As pointed out by Drs. Covington and Moon,1 in response to our recent article,2 mitigating the risk of decompression sickness is of utmost importance for future missions to the Moon or Mars. This risk is proportional to the ratio R between the partial pressure of nitrogen in the tissues and the pressure of the spacesuit.3 For future space exploration missions, an acceptable risk of decompression sickness is reached for an R less than 1.3 to 1.4.4 Whereas the atmosphere inside the International Space Station is normoxic and normobaric (14.7 psi and 21% oxygen), the American spacesuit circulates pure oxygen pressurized at 4.3 psi (about 0.3 atm).3 As a consequence, astronauts prebreathe oxygen for 4 h to wash out nitrogen from body tissues (to reduce the partial pressure in the tissues) before depressurization, with the option to enhance denitrogenation with physical exercise.3,4 For...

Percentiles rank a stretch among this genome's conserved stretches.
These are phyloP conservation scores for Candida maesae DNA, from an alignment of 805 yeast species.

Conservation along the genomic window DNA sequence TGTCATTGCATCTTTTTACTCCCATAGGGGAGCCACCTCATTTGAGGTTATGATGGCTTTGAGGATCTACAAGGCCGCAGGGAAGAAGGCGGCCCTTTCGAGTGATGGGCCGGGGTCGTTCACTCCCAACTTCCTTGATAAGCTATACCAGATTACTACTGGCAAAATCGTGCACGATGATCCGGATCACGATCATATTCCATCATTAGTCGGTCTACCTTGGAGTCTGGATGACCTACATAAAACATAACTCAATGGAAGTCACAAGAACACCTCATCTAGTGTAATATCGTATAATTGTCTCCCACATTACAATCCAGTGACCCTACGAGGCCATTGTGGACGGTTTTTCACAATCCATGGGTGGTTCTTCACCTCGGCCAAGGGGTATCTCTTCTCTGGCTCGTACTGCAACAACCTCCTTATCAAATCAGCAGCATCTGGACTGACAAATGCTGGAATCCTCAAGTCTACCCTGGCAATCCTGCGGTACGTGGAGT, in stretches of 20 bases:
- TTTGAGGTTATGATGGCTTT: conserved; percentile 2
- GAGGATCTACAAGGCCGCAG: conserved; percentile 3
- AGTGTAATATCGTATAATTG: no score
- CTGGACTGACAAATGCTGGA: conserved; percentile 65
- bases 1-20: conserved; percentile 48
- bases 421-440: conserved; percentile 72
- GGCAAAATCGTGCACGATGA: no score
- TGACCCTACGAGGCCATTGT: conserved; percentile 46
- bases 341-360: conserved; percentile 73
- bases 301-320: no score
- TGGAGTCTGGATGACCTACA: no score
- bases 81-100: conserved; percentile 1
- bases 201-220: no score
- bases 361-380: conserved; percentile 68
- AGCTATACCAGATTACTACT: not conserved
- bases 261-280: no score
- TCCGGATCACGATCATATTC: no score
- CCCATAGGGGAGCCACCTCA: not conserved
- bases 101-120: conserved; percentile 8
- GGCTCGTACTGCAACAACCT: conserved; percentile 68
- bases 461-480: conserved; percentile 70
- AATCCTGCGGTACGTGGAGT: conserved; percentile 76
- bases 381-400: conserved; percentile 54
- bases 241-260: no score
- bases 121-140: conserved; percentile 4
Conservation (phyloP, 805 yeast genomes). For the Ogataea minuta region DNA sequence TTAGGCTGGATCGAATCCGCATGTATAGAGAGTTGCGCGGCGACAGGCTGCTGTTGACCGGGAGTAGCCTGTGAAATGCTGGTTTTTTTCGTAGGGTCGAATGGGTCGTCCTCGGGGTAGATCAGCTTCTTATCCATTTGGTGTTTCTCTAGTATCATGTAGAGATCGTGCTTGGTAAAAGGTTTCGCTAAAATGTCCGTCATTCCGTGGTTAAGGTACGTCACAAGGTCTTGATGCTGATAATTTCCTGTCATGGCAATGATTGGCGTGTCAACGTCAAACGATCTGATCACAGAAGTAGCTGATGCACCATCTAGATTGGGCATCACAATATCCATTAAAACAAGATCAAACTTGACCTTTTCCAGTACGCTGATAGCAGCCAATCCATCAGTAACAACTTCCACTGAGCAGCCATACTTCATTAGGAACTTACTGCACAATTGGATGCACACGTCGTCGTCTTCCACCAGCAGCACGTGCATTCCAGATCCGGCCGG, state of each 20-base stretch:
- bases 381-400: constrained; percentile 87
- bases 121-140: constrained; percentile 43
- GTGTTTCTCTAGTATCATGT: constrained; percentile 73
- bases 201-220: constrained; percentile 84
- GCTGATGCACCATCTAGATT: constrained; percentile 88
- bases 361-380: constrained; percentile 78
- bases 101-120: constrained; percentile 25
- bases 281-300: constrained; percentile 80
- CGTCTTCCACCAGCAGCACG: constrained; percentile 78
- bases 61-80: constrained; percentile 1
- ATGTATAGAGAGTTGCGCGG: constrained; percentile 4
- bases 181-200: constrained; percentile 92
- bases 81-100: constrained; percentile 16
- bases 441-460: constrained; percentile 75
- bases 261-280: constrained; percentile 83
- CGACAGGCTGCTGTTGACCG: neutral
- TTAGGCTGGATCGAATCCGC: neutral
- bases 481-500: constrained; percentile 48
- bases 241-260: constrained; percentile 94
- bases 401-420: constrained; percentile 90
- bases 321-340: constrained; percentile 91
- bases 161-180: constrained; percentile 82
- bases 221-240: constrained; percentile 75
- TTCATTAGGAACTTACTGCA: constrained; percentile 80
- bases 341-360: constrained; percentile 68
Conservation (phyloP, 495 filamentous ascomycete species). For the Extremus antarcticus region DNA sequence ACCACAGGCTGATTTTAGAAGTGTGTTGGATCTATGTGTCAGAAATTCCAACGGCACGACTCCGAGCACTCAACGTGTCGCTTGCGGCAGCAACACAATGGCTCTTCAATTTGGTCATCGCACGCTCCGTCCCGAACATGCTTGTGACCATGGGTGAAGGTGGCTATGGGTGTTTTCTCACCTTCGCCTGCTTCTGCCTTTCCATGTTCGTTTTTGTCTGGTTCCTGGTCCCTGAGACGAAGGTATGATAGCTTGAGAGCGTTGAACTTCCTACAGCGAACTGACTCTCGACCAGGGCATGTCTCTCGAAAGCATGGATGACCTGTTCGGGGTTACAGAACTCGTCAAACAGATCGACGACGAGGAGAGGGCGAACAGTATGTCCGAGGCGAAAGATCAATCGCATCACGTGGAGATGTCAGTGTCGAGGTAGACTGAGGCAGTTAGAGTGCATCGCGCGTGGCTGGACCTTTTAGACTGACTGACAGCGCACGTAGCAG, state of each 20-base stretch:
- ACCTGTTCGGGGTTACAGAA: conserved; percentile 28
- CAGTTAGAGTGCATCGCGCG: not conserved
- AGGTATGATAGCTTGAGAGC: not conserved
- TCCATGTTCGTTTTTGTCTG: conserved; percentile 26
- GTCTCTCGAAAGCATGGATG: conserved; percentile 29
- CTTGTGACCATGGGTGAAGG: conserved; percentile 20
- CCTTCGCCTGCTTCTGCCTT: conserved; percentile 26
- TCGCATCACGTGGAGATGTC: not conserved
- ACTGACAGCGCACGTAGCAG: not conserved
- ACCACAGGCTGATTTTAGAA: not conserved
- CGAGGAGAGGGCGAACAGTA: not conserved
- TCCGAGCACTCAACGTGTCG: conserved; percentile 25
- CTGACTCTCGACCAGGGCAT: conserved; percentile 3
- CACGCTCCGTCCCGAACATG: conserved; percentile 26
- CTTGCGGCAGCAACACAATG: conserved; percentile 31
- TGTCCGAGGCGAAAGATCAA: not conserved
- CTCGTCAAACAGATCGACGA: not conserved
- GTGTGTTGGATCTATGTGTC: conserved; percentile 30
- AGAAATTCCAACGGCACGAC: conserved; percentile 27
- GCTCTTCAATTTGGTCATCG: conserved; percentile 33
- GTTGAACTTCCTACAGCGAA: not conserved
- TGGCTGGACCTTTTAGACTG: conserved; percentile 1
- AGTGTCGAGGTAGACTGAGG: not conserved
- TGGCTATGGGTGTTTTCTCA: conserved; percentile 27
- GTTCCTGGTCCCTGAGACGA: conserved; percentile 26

Anesthesia and Surgery in Space: Reply
(Accepted for publication October 26, 2021. Published online first on November 22, 2021.)
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Matthieu Komorowski; Anesthesia and Surgery in Space: Reply. Anesthesiology 2022; 136:400 doi: https://doi.org/10.1097/ALN.0000000000004077
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